Rose Tremain, winner of the Whitbread Award (Music and Silence, 1999) and short-listed for the Booker Prize (Restoration, 1989), won the 2008 Orange Broadband Prize for Fiction with this tenth novel, a departure from her well-known historical fiction.
The Story: Torn by grief and despair after the death of his wife and the loss of his job, Lev leaves his young daughter and aging mother behind in Auror, an impoverished village in an unnamed Eastern European country, to seek work in the West. He passes through the streets of London, lonely and perpetually homesick. As he moves from one menial job to the next—as a flyer distributor, a dishwasher, a migrant farm worker—he joins the already teeming throng of immigrants who face poverty, homelessness, and bigotry on a daily basis. When tragedy looms in Auror, Lev makes the return journey home, only to find himself and his native land surprisingly changed.
Little, Brown. 432 pages. $24.99. ISBN: 0316002615
Los Angeles Times
"Beautifully, sharply, Tremain deploys Lev as a double mirror, simultaneously reflecting his constantly astonished interior and the sometimes brutal contradictions of contemporary Britain, where globalization and late capitalism have brought a confusing mix of opportunity and despair. … How Lev learns to fold together his past and present selves, his past and present countries, is the deep adventure of The Road Home, which never falters in its detailed exploration of the sort of man who is most often represented by a statistic on global ‘problems.’" Stacey D’Erasmo
NY Times Book Review
"Journeys like Lev’s are very much a part of Britain’s present reality, with discussion of the Eastern European invasion appearing all over. But Tremain elevates the subject beyond its outlines by making Lev not a statistic or a caricature or the standard-bearer of a trend but simply a man—fully embodied, his ignoble and noble acts presented without exaggeration, without excessive praise or condemnation." Liesl Schillinger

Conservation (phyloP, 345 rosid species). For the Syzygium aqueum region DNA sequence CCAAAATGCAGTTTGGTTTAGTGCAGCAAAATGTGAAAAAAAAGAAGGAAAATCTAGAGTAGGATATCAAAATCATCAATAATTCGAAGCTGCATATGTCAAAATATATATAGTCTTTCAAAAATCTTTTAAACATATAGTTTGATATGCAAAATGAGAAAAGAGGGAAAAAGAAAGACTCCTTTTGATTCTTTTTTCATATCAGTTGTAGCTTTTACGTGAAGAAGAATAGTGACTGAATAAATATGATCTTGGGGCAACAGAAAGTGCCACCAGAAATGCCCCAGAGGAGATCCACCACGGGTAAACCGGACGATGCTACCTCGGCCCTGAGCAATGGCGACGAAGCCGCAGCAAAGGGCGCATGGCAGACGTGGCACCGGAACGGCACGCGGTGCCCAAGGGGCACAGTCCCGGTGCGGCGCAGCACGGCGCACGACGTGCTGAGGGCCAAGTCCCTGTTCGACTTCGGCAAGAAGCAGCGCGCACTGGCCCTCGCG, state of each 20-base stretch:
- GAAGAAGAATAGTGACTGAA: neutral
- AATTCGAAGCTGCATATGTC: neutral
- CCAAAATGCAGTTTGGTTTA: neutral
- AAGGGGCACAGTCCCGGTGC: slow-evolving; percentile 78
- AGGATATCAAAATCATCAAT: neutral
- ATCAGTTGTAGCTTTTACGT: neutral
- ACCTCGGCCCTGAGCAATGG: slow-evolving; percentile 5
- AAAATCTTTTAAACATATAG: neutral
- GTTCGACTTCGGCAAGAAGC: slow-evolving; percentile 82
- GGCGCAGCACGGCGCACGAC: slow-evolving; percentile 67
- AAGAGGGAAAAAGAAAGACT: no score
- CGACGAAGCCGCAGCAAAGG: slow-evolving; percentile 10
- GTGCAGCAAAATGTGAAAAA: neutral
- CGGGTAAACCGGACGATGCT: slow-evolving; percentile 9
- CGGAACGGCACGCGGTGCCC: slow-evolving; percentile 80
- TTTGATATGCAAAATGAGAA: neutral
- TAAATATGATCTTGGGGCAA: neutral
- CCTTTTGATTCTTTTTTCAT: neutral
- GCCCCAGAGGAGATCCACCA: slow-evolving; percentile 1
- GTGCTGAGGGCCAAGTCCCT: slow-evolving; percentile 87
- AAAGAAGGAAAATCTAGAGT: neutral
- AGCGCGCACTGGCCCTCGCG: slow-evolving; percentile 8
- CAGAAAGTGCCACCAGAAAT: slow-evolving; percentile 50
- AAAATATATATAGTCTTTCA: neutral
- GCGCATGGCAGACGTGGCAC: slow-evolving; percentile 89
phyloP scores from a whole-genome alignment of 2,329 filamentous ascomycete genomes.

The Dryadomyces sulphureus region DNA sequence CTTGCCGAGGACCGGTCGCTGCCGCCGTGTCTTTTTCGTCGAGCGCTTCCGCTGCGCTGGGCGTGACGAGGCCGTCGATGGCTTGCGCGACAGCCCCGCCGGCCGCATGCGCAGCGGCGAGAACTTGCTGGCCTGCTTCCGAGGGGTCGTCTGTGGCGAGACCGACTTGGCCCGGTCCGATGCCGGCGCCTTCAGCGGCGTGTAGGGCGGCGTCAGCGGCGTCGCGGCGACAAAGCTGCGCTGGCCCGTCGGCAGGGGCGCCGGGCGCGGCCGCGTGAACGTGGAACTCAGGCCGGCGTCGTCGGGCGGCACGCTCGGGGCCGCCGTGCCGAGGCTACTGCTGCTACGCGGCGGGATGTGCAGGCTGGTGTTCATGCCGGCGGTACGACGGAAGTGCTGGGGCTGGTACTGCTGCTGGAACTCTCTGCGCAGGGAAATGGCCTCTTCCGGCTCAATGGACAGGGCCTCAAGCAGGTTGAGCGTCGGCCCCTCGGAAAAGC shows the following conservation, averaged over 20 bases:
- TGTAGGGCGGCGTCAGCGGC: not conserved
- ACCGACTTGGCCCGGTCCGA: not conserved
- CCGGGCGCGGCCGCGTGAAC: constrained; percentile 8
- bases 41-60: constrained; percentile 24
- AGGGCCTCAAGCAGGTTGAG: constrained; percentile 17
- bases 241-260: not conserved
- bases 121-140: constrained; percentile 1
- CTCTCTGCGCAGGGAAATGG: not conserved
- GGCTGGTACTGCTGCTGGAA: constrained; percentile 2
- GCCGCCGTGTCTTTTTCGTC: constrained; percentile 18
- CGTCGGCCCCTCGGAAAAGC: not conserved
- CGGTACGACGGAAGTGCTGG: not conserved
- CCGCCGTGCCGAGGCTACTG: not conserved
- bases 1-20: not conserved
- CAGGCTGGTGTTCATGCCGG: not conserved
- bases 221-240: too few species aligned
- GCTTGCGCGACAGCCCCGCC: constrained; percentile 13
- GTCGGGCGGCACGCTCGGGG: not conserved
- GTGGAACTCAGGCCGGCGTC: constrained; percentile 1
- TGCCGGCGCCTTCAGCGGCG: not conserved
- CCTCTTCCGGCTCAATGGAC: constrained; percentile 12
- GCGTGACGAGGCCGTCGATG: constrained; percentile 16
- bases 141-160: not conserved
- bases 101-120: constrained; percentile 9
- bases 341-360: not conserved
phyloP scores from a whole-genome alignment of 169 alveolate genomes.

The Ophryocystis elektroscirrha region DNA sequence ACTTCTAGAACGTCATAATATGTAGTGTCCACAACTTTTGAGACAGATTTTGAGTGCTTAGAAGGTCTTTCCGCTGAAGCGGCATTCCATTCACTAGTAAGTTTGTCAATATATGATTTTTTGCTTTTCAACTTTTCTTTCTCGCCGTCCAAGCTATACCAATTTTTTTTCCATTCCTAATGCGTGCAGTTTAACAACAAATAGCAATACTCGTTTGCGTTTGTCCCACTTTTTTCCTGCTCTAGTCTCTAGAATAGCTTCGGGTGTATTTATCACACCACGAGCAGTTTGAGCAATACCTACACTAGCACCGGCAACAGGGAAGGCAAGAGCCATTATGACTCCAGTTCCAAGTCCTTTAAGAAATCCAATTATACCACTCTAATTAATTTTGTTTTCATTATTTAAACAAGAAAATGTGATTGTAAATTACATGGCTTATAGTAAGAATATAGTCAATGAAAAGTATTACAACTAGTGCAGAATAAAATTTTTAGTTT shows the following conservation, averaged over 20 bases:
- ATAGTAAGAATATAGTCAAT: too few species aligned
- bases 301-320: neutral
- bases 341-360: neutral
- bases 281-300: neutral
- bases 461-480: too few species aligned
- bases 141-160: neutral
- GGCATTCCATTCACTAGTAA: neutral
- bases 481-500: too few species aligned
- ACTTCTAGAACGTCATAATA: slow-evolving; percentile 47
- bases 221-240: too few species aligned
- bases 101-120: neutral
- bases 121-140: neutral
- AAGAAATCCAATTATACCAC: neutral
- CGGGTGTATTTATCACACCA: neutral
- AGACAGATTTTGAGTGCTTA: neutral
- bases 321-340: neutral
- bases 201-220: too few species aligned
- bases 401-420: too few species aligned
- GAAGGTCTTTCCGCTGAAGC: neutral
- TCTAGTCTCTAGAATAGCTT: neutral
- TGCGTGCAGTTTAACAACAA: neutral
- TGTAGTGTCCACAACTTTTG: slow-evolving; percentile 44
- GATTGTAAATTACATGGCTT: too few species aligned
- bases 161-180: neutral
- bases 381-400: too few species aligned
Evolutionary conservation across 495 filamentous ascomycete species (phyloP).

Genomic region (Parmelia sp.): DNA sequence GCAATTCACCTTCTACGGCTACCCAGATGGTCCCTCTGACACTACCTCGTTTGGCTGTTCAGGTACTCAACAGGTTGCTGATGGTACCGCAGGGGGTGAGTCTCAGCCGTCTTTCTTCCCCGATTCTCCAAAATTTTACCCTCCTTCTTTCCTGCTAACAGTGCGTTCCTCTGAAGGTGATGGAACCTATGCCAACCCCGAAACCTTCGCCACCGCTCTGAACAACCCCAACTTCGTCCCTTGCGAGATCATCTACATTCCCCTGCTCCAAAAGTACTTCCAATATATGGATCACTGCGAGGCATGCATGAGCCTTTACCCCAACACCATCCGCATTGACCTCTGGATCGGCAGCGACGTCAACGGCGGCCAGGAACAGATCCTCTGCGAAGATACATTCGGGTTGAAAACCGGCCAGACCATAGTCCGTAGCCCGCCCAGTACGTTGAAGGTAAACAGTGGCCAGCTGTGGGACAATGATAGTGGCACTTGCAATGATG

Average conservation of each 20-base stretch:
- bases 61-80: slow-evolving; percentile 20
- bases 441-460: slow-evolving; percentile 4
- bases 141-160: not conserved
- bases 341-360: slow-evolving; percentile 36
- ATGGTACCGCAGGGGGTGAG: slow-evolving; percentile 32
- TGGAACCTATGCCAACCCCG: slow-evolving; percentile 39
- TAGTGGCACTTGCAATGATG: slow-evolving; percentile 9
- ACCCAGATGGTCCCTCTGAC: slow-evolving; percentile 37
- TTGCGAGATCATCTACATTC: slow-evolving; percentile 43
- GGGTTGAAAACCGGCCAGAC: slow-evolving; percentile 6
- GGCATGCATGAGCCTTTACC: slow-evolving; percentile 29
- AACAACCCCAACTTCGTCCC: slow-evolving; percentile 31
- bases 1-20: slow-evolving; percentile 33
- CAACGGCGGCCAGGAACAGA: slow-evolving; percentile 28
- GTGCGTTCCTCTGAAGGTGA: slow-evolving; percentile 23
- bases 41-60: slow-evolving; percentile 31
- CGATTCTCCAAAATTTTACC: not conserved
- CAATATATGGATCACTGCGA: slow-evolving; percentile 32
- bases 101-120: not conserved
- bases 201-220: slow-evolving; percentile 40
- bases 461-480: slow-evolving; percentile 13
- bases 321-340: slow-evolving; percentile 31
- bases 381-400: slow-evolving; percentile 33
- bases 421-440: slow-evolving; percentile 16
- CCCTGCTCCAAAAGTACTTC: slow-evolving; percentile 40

San Francisco Chronicle
"Tremain’s 10th novel is a moving, utterly absorbing portrait of deracination, hope, loss, longing and fortitude. … Lev is at once a dreamer and a realist, a chain-smoking Odysseus with a fiery temper and a culinary Candide with a renewable sense of possibility." Heller McAlpin
"The Road Home could have been a cheerless, dreary tale of isolation and loneliness. Instead, Tremain transforms this episodic road story into a gem of a novel, driven by a memorable character whose caring and ambition move him from a difficult personal situation and damaging historical past toward a positive new life." Robert Allen Papinchak
"The Road Home’s final chapters wander into Hallmark Channel Movie of the Week territory, wrapping up plot points in a finish you may see coming from chapter three. But [this] aside, this British novel can remind any American reader of the loneliness and hope of the immigrant experience." Allecia Vermillion
"Tremain leavens her sensitive and empathic portrayal of Lev’s grueling acculturation—finding a place to stay in prohibitively expensive London, washing dishes and later picking asparagus for meager wages, overcoming the seemingly insuperable language barrier—with some choice humor. … Disturbingly monochrome backdrops aside, however, Tremain paints vivid and multihued characters, including Lev’s alternately rambunctious and depressive pal Rudi back home, as well as his London landlord and friend Christy, an Irish immigrant tentatively exploring life after divorce." Rayyan Al-Shawaf
"The Road Home wound up overtaking my expectations for it based on the first slow, fuguelike chapters. Once you get to know Lev, you want to journey with him." Susan Balée
Rose Tremain, "phenomenally adept at slipping into skins very different from her own" (Los Angeles Times), persuasively explores the contemporary immigrant experience through the eyes of a middle-aged, Eastern European man. Lev is not a caricature or a stereotype—none of Tremain’s characters are—but a wholly sympathetic and convincing character whose small hopes and disappointments are grounded in the everyday. Lev’s fundamental sense of otherness and his impressions of Western society and culture form a mirror through which readers can view themselves from a unique and compelling angle. Tremain’s compassion and subtle humor elevate what could have been a gloomy story, and despite a few minor complaints about a slow start and maudlin scenes, readers will cheer for Lev as he starts to realize that heroism exists in everyday survival.
Also by the Author
Music and Silence (1999): Whitbread Award. In this magical realist novel set in 17th-century Denmark, English lutenist Peter Claire finds himself an unwitting pawn in royal court intrigues when he joins King Christian IV’s personal orchestra.